Learning About Food Allergies in Babies

Category: Newborns

Is your baby finally ready to start solids? Find out what food allergies are common in Singapore.



Starting solids is an exciting milestone in a child’s life. You can finally introduce them to the world of food, glorious food! However, food allergies are a potential danger that can throw a huge wrench in the works. The scariest thing is that you never know whether your child has a food allergy until they are exposed to the food and they react. It doesn’t help that scary news headlines are popping up – we’ve all heard about children being so severely allergic to foods such as peanuts that even breathing in peanut dust can cause them to go into anaphylactic shock. Luckily, good planning on our part can minimise the chances of such severe reactions in our children.


Common Allergies

One interesting thing about food allergies is that depending on which part of the world you’re in, different types of allergies are more common. “Buckwheat allergy is more common in Korea and Japan, and fish allergy is more common in the Philippines. However, both are rare in Singapore. Coconut, spinach and soy allergies tend to be rare in Singapore too,” says Dr Soh Jian Yi, consultant, Division of Paediatric Allergy, Immunology & Rheumatology, National University Hospital.


So, what are the most common food allergies in Singaporean children? Well, it depends on their age groups. According to Dr Lee Bee Wah, paediatrician, Mount Elizabeth Hospital, eggs are the most common food allergy in infants and cow’s milk is second.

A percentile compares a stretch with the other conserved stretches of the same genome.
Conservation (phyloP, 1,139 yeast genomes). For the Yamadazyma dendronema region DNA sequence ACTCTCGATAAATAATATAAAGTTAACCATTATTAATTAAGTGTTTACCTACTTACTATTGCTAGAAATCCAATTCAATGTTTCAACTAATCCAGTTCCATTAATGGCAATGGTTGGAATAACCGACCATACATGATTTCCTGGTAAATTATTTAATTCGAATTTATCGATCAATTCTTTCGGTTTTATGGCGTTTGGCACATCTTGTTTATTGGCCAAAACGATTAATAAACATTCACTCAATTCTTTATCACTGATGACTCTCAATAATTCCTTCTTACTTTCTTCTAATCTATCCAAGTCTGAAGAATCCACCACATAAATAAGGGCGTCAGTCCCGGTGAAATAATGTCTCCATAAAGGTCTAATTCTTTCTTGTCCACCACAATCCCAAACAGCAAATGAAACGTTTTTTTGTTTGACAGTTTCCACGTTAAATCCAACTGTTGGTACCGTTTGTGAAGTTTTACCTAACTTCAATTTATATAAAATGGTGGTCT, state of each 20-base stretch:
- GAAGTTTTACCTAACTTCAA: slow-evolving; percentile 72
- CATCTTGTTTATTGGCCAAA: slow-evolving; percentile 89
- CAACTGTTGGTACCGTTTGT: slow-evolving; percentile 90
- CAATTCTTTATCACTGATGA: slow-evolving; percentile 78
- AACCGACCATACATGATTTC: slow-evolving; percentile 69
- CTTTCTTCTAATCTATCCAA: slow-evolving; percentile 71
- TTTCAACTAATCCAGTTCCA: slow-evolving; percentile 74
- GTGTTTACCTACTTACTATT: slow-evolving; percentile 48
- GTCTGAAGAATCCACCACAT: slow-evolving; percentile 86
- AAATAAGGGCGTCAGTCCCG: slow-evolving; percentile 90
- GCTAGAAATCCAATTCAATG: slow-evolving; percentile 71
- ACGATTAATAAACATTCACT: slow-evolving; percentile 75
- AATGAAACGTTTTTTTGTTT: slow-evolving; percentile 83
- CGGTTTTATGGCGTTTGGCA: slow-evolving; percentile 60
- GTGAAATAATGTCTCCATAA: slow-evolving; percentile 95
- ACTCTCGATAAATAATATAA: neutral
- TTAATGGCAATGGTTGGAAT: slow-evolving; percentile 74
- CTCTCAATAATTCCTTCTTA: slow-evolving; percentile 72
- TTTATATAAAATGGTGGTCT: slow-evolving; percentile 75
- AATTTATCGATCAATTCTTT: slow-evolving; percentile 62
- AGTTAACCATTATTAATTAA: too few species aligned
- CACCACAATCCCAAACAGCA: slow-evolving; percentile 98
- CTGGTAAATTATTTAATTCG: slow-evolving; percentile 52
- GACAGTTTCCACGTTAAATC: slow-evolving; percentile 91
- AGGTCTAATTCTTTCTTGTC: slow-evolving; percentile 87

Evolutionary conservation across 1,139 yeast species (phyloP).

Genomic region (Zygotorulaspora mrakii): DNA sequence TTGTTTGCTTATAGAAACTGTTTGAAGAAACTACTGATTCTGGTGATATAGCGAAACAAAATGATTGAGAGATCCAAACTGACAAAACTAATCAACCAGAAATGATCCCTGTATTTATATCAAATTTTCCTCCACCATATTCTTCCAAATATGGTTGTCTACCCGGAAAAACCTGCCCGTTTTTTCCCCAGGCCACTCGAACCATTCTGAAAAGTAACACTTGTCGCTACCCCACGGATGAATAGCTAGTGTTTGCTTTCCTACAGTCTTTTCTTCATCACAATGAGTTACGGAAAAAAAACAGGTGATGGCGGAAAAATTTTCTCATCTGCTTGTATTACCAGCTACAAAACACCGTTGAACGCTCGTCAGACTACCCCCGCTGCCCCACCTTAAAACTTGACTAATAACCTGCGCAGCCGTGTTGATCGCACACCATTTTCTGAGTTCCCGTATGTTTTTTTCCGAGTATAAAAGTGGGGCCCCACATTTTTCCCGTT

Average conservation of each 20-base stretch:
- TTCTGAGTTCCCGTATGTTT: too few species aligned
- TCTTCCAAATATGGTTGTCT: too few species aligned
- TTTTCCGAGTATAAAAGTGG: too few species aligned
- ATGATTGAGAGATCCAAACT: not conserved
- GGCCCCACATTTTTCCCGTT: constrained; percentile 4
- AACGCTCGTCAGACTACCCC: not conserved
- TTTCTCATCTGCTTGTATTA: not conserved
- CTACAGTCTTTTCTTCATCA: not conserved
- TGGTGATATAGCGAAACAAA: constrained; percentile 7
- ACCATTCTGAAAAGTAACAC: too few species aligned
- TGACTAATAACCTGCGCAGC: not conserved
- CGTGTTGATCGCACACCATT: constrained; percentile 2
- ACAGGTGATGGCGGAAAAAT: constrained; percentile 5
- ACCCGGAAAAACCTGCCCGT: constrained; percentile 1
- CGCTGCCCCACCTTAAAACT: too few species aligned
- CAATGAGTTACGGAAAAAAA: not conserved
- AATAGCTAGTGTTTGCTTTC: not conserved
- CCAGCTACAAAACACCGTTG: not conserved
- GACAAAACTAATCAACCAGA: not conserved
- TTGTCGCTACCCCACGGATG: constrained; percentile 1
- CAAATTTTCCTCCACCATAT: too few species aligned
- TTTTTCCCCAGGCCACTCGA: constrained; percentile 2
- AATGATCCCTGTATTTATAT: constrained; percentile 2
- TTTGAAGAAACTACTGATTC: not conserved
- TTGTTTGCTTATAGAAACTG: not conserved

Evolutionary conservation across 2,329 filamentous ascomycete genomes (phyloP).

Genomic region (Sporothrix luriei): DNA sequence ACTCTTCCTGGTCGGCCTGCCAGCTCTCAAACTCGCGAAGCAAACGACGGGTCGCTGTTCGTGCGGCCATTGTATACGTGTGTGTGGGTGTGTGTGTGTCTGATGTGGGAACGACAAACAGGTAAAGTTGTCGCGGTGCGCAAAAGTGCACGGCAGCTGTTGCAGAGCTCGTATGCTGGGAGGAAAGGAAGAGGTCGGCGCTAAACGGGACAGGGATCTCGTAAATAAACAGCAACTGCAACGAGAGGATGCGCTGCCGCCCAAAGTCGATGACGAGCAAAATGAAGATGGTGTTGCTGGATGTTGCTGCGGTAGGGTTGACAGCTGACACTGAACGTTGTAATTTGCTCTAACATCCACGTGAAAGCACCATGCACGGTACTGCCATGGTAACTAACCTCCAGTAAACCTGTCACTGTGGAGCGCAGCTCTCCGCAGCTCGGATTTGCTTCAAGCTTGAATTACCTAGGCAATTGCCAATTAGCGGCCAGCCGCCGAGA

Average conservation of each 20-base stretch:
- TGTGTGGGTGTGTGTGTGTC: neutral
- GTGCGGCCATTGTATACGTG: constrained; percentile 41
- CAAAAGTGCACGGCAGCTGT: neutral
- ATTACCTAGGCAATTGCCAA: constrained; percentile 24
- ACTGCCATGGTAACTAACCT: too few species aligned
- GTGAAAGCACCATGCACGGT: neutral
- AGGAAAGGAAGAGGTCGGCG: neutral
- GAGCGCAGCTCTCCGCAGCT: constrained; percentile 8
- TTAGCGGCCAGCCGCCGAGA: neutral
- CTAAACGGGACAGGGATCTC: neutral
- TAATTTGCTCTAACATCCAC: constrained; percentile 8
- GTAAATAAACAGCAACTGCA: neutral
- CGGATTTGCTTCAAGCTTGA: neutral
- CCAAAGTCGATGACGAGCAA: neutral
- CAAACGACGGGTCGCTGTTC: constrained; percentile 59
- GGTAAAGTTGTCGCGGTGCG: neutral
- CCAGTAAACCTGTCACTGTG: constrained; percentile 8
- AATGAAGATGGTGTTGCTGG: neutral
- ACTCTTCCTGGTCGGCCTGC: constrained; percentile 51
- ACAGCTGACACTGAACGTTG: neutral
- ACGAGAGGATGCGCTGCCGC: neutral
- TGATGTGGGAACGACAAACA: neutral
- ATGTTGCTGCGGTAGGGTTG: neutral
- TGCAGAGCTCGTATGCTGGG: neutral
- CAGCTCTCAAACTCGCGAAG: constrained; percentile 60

Young children and school children are more commonly allergic to crustacean shellfish 

while peanut and nut allergies, though not very common, are currently an important cause 

of severe allergic reactions requiring emergency visits or hospitalisation.



However, just because something isn’t a common allergen doesn’t mean your child won’t be allergic to it. “An allergic child can develop allergies to the environment or any food,” says Dr Lee. “Allergy to our local fruit has been described – for example, to durian or rambutans. These are unusual allergies.”


In a nutshell, this means that your child could be allergic to anything, not just the common allergens! So, what is a parent to do?


Introducing New Foods

When introducing something new to your child’s diet, the most important thing is to be patient. Dr Christelle Tan, specialist in paediatrics – Raffles Specialists, Raffles Holland V, recommends that a healthy child whose parents have no allergies should start on weaning foods between four to six months when infants have demonstrated readiness for solids in terms of their development. If your baby can hold their head up and sits well, has lost the tongue-thrust reflex and shows an interest in your food, they may just be ready for solids.


Begin with foods with low risk of allergies such as cereals, fruits and vegetables. If they have been introduced to these foods already, then proceed to try the common allergens one at a time.



Be sure to only try one new food for three to five days

before introducing another, watching out for any allergic symptoms

such as rashes or an upset tummy.



It is advisable to try new foods at home instead of trying it at childcare so that you are able to closely monitor your child.


For children with parental allergies, if the child has no significant eczema and no previous allergic reactions, the introduction of allergens would be similar to that mentioned above. “Start with foods of low allergy potential at four to six months and subsequently introduce the common allergens. What would be advisable is for parents to have some non-sedative antihistamines on standby in case their child develops a reaction,” says Dr Tan.



Thanks for sharing!